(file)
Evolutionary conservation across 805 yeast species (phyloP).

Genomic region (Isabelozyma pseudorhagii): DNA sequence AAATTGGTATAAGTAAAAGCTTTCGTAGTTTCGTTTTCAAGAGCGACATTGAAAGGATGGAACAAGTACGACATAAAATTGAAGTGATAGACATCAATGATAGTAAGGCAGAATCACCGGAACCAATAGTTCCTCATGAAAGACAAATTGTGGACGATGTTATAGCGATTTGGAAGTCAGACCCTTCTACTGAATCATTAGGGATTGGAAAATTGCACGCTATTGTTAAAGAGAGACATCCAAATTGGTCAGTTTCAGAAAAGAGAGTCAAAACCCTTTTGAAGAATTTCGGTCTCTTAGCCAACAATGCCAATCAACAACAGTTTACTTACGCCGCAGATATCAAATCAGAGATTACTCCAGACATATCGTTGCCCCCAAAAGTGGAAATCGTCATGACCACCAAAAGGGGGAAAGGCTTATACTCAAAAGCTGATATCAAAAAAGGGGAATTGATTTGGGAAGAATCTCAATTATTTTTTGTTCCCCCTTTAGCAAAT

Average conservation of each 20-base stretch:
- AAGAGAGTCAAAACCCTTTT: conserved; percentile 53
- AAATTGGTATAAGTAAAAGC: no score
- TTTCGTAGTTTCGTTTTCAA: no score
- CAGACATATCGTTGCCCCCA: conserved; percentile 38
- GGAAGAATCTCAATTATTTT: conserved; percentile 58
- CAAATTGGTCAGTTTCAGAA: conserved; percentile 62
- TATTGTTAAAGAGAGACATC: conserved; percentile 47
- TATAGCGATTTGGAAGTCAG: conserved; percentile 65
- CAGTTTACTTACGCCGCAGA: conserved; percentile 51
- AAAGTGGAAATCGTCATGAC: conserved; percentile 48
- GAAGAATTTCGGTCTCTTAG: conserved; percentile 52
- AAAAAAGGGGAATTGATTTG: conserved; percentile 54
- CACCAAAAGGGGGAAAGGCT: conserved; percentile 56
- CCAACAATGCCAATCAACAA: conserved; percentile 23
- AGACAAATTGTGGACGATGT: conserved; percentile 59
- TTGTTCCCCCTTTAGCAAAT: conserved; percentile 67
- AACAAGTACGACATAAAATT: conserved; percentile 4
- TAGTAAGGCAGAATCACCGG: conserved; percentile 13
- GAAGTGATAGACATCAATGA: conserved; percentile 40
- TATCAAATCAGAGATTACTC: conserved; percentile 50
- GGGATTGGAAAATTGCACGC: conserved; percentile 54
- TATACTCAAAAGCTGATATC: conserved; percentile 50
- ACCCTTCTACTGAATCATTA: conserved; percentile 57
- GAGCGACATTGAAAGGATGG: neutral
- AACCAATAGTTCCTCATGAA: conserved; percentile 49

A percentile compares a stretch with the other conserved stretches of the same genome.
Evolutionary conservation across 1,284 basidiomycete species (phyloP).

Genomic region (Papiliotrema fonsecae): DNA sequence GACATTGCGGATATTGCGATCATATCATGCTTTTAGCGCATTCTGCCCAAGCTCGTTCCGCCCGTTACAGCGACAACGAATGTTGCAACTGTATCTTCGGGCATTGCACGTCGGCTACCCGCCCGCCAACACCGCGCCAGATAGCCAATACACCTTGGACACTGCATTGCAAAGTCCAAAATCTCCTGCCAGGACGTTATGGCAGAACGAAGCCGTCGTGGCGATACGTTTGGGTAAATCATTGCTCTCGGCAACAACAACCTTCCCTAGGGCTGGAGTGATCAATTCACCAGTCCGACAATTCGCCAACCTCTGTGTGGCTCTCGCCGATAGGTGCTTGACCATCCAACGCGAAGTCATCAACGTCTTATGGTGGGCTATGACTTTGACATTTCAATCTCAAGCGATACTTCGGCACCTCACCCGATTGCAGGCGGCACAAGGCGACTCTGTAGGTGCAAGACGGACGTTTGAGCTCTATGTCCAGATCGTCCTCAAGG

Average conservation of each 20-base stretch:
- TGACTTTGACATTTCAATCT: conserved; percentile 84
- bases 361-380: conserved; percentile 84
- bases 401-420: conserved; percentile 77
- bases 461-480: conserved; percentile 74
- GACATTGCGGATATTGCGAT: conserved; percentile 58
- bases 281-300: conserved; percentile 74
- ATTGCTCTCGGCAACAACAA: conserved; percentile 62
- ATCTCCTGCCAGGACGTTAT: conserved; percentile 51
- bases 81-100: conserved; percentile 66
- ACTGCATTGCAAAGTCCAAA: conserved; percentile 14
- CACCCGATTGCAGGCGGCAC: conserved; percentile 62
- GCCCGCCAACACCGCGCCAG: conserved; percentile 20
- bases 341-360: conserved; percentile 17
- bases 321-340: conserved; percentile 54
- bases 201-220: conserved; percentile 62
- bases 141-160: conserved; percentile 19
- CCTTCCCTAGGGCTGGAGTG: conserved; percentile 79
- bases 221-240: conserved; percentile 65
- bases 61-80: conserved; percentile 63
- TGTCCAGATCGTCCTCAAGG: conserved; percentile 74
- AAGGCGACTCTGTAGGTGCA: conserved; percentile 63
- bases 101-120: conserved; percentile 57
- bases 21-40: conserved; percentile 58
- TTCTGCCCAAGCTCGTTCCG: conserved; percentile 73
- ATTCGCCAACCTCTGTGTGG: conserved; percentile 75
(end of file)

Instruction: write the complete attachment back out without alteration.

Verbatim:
Evolutionary conservation across 805 yeast species (phyloP).

Genomic region (Isabelozyma pseudorhagii): DNA sequence AAATTGGTATAAGTAAAAGCTTTCGTAGTTTCGTTTTCAAGAGCGACATTGAAAGGATGGAACAAGTACGACATAAAATTGAAGTGATAGACATCAATGATAGTAAGGCAGAATCACCGGAACCAATAGTTCCTCATGAAAGACAAATTGTGGACGATGTTATAGCGATTTGGAAGTCAGACCCTTCTACTGAATCATTAGGGATTGGAAAATTGCACGCTATTGTTAAAGAGAGACATCCAAATTGGTCAGTTTCAGAAAAGAGAGTCAAAACCCTTTTGAAGAATTTCGGTCTCTTAGCCAACAATGCCAATCAACAACAGTTTACTTACGCCGCAGATATCAAATCAGAGATTACTCCAGACATATCGTTGCCCCCAAAAGTGGAAATCGTCATGACCACCAAAAGGGGGAAAGGCTTATACTCAAAAGCTGATATCAAAAAAGGGGAATTGATTTGGGAAGAATCTCAATTATTTTTTGTTCCCCCTTTAGCAAAT

Average conservation of each 20-base stretch:
- AAGAGAGTCAAAACCCTTTT: conserved; percentile 53
- AAATTGGTATAAGTAAAAGC: no score
- TTTCGTAGTTTCGTTTTCAA: no score
- CAGACATATCGTTGCCCCCA: conserved; percentile 38
- GGAAGAATCTCAATTATTTT: conserved; percentile 58
- CAAATTGGTCAGTTTCAGAA: conserved; percentile 62
- TATTGTTAAAGAGAGACATC: conserved; percentile 47
- TATAGCGATTTGGAAGTCAG: conserved; percentile 65
- CAGTTTACTTACGCCGCAGA: conserved; percentile 51
- AAAGTGGAAATCGTCATGAC: conserved; percentile 48
- GAAGAATTTCGGTCTCTTAG: conserved; percentile 52
- AAAAAAGGGGAATTGATTTG: conserved; percentile 54
- CACCAAAAGGGGGAAAGGCT: conserved; percentile 56
- CCAACAATGCCAATCAACAA: conserved; percentile 23
- AGACAAATTGTGGACGATGT: conserved; percentile 59
- TTGTTCCCCCTTTAGCAAAT: conserved; percentile 67
- AACAAGTACGACATAAAATT: conserved; percentile 4
- TAGTAAGGCAGAATCACCGG: conserved; percentile 13
- GAAGTGATAGACATCAATGA: conserved; percentile 40
- TATCAAATCAGAGATTACTC: conserved; percentile 50
- GGGATTGGAAAATTGCACGC: conserved; percentile 54
- TATACTCAAAAGCTGATATC: conserved; percentile 50
- ACCCTTCTACTGAATCATTA: conserved; percentile 57
- GAGCGACATTGAAAGGATGG: neutral
- AACCAATAGTTCCTCATGAA: conserved; percentile 49

A percentile compares a stretch with the other conserved stretches of the same genome.
Evolutionary conservation across 1,284 basidiomycete species (phyloP).

Genomic region (Papiliotrema fonsecae): DNA sequence GACATTGCGGATATTGCGATCATATCATGCTTTTAGCGCATTCTGCCCAAGCTCGTTCCGCCCGTTACAGCGACAACGAATGTTGCAACTGTATCTTCGGGCATTGCACGTCGGCTACCCGCCCGCCAACACCGCGCCAGATAGCCAATACACCTTGGACACTGCATTGCAAAGTCCAAAATCTCCTGCCAGGACGTTATGGCAGAACGAAGCCGTCGTGGCGATACGTTTGGGTAAATCATTGCTCTCGGCAACAACAACCTTCCCTAGGGCTGGAGTGATCAATTCACCAGTCCGACAATTCGCCAACCTCTGTGTGGCTCTCGCCGATAGGTGCTTGACCATCCAACGCGAAGTCATCAACGTCTTATGGTGGGCTATGACTTTGACATTTCAATCTCAAGCGATACTTCGGCACCTCACCCGATTGCAGGCGGCACAAGGCGACTCTGTAGGTGCAAGACGGACGTTTGAGCTCTATGTCCAGATCGTCCTCAAGG

Average conservation of each 20-base stretch:
- TGACTTTGACATTTCAATCT: conserved; percentile 84
- bases 361-380: conserved; percentile 84
- bases 401-420: conserved; percentile 77
- bases 461-480: conserved; percentile 74
- GACATTGCGGATATTGCGAT: conserved; percentile 58
- bases 281-300: conserved; percentile 74
- ATTGCTCTCGGCAACAACAA: conserved; percentile 62
- ATCTCCTGCCAGGACGTTAT: conserved; percentile 51
- bases 81-100: conserved; percentile 66
- ACTGCATTGCAAAGTCCAAA: conserved; percentile 14
- CACCCGATTGCAGGCGGCAC: conserved; percentile 62
- GCCCGCCAACACCGCGCCAG: conserved; percentile 20
- bases 341-360: conserved; percentile 17
- bases 321-340: conserved; percentile 54
- bases 201-220: conserved; percentile 62
- bases 141-160: conserved; percentile 19
- CCTTCCCTAGGGCTGGAGTG: conserved; percentile 79
- bases 221-240: conserved; percentile 65
- bases 61-80: conserved; percentile 63
- TGTCCAGATCGTCCTCAAGG: conserved; percentile 74
- AAGGCGACTCTGTAGGTGCA: conserved; percentile 63
- bases 101-120: conserved; percentile 57
- bases 21-40: conserved; percentile 58
- TTCTGCCCAAGCTCGTTCCG: conserved; percentile 73
- ATTCGCCAACCTCTGTGTGG: conserved; percentile 75